He offered knowledge and advice for Mac folks on:

What's needed & how to get it
MacTCP, InterSlip, MacPPP
Adam Engst's Internet Start Kit book
Getting connected -- costs, trials and tribulations
Configuring login scripts
The toys: Eudora, InterNews, Fetch, Turbo Gopher,
Mosaic/MacWWW Dan also contributed a list of resources for inclusion in the meeting minutes:

Here's a list of ftp sites where you can find Mac Related stuff.

I particularly like the Tidbits FTP site; never a problem connecting, and always up to date. Also, I have provided a lineup of current Mac Internet software. Finally a reference for Adam Engst's book.

FTP SITES

Tibits FTP SITE:        ftp://ftp.tidbits.com/pub/tisk
Dartmouth Univ:         ftp://ftp.dartmouth.edu/pub/mac
Info-Mac Archives:      ftp://sumex-aim.stanford.edu/info-mac
ftp://wuarchive.wustl.edu/mirrors/info-mac*
Apple:                  ftp://ftp.apple.com/dts/mac

SOFTWARE

MacTCP          V2.04           TCP Protocol Stack
MacPPP          V2.0.1          PPP Modem Driver
InterSlip       V1.0.1          SLIP Modem Driver
Eudora          V1.4            POP/SMTP E-Mail User Agent+
NewsWatcher     V2.0d17         NNTP NetNews Reader/Poster
Fetch           V2.1.2          FTP Tool
TurboGopher     V1.0.7          Gopher Client
Anarchie        V1.3.1          Archie/FTP Tool
NCSA Telnet     V2.6            Telnet/FTP
NCSA Mosaic     V1.03           WWW Browser
MacWeb          V1.00A2.2       WWW Browser

BOOK

Internet Starter Kit, Adam C. Engst, Hayden Books, ISBN 1-56830-064-6 This book includes most of the above software. Check the version of MacTCP, as it may need to be updated. An updater program is available on the Tidbits FTP Site.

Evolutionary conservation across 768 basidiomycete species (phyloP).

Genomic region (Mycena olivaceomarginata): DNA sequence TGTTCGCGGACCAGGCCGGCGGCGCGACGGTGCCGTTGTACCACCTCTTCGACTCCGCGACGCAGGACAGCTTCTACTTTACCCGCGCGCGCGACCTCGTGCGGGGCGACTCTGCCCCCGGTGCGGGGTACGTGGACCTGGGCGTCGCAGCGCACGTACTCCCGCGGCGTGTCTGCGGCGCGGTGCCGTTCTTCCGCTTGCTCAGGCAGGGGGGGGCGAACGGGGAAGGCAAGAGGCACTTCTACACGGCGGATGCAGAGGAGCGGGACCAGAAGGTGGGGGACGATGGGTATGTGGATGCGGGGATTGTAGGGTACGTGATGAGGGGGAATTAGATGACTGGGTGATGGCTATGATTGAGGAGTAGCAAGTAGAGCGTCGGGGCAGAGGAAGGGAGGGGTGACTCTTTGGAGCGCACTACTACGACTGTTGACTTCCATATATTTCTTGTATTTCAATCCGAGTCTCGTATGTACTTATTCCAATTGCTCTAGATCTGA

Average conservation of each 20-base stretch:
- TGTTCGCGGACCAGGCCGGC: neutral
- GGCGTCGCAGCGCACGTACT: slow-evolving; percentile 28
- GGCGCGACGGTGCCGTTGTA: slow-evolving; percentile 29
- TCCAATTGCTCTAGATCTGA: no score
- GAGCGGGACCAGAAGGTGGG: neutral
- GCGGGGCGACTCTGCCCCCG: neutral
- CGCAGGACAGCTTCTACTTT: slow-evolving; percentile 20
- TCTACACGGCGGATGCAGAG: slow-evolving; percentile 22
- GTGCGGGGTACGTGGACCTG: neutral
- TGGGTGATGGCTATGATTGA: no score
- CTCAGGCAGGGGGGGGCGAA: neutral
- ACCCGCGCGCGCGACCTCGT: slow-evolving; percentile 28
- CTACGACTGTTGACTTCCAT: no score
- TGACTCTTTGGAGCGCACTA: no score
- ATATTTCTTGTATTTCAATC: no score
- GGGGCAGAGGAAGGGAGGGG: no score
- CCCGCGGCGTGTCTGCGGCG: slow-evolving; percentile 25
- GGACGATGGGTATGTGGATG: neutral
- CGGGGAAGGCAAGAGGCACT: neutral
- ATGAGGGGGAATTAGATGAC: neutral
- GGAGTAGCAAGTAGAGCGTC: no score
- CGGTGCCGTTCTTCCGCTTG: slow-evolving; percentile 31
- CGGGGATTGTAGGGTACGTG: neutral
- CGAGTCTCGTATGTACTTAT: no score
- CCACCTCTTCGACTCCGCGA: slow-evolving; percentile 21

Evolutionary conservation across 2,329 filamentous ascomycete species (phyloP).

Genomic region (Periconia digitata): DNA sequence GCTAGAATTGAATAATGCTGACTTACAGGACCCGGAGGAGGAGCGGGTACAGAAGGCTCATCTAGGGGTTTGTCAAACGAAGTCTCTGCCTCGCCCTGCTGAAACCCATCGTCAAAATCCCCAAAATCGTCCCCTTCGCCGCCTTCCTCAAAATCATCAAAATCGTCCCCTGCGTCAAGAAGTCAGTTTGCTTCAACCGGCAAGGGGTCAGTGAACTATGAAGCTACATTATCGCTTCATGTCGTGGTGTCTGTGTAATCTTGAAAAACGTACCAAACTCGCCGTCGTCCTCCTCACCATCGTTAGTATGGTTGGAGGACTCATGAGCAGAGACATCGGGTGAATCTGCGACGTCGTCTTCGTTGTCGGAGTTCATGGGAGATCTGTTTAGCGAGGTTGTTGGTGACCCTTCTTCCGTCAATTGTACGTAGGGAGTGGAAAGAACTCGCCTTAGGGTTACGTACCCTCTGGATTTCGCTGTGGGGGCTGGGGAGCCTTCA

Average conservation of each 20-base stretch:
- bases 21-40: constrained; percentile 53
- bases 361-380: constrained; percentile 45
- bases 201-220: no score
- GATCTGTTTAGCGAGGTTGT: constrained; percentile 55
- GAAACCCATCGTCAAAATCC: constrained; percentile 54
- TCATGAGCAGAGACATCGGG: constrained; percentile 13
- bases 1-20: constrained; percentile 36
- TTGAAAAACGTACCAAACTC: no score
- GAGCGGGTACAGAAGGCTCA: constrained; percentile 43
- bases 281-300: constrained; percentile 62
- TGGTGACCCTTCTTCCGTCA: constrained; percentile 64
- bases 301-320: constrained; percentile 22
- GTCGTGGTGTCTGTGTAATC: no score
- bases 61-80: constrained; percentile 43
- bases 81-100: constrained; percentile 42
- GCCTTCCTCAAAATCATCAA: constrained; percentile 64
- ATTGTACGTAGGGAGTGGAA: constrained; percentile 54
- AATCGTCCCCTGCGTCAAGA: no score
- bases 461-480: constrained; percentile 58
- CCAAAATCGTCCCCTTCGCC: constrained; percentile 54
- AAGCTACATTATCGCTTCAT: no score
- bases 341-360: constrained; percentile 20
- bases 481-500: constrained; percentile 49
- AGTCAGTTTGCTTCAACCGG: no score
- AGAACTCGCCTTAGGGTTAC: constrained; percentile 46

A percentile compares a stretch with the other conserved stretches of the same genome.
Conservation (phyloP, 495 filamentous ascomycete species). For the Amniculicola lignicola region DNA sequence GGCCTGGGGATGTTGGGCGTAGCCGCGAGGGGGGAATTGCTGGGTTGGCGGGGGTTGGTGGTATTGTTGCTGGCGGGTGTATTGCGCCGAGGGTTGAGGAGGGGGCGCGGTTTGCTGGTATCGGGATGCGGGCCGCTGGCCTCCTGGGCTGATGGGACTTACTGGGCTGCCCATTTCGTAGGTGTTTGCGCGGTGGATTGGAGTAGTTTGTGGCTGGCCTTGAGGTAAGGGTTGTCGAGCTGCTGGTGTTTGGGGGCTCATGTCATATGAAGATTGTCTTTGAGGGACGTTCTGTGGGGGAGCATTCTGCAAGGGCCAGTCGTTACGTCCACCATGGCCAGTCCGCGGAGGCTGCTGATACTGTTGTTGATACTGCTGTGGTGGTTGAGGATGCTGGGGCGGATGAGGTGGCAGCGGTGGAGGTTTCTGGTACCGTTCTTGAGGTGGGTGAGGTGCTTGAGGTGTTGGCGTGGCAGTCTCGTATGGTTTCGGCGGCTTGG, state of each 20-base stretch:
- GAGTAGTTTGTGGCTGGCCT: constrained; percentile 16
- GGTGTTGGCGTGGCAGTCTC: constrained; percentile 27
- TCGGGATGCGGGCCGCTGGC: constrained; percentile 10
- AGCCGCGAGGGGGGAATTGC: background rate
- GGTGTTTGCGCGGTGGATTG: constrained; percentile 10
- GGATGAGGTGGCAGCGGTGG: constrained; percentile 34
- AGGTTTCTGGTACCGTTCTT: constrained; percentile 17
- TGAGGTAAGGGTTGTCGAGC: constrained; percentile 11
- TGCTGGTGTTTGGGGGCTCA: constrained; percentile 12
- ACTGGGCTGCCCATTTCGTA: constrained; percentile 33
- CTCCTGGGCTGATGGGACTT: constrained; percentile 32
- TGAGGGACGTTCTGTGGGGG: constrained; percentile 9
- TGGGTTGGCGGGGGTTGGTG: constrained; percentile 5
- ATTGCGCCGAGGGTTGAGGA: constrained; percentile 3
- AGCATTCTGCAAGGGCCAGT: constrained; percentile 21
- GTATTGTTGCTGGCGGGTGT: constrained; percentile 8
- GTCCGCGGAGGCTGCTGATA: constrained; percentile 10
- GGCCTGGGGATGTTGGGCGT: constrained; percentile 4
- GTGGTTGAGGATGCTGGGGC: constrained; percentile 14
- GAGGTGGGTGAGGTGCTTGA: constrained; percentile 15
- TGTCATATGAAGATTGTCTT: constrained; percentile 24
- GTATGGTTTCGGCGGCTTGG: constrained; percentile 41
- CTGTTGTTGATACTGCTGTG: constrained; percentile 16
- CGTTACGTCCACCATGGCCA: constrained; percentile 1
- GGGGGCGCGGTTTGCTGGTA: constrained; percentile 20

*These two sites are normally VERY busy. You can also get to a Info-Mac mirror site at ftp.uu.net. Anarchie has the path set in its standard bookmark window.

+Qualcomm sells a commercial version of Eudora. I believe the current release is V2.5

Dave Martin (davidm@rmii.com), formerly of the Tattered Cover Bookstore, is a consultant specializing in C and Database software development. David has been using Linux both at home and at work as an alternative to commercial personal UNIX implementations.
Dave provided insight into possibilities and resources for implementing Linux to handle Internet Server functions. He included these resources for the meeting minutes:
For info on Linux networking -
        SEE: sunsite.unc.edu:/pub/Linux/docs/HOWTO/NET-2-HOWTO
 
For info on the various Linux distributions -
        SEE: sunsite.unc.edu:/pub/Linux/docs/HOWTO/distribution-HOWTO
 
Some places where you can obtain Linux on the Internet -
        SEE: sunsite.unc.edu:/pub/Linux/distributions
        SEE: ftp.cdrom.com:/pub/linux (This is where you can get the 
             Slackware distribution, this distribution is probably the
             most commonly used).
 
Linux on cdrom -

        Tattered Cover Bookstore (303) 322-7727 books@tatteredcover.com
                - Linux Developer's Resource (2 cd set) $20.00
                The TC may sell these as well, I'm not sure.
                - Yggdrasil (This boots and can run entirely off cdrom).
                - Slackware Professional 2.0 (This boots and can run 
entirely off cdrom).
 
        InfoMagic Inc. (they carry Linux Developer's Resource as well as
others)
                1-602-683-9565
                info@infomagic.com
                orders@infomagic.com
 
Internet sites of interest -
        sunsite.unc.edu:/pub/Linux
        tsx-11.edu:/pub/linux
        http://www.pylon.com/linux/linux.html
 
        newsgroups
                comp.os.linux.admin
                comp.os.linux.announce
                comp.os.linux.development
                comp.os.linux.help
                comp.os.linux.misc
James Schrecengost (jschrec@ghost.com) started cruising the internet about 6 months ago. In a wild gopher search one day, I found RMIUG. I am currently the PC/Windows Internet support person for Schuller International at the Mountain Technical Center. Everything I know has been either learned by hit and miss or reading the docs. I have been working with computers (PC's mostly) since the Apple II+.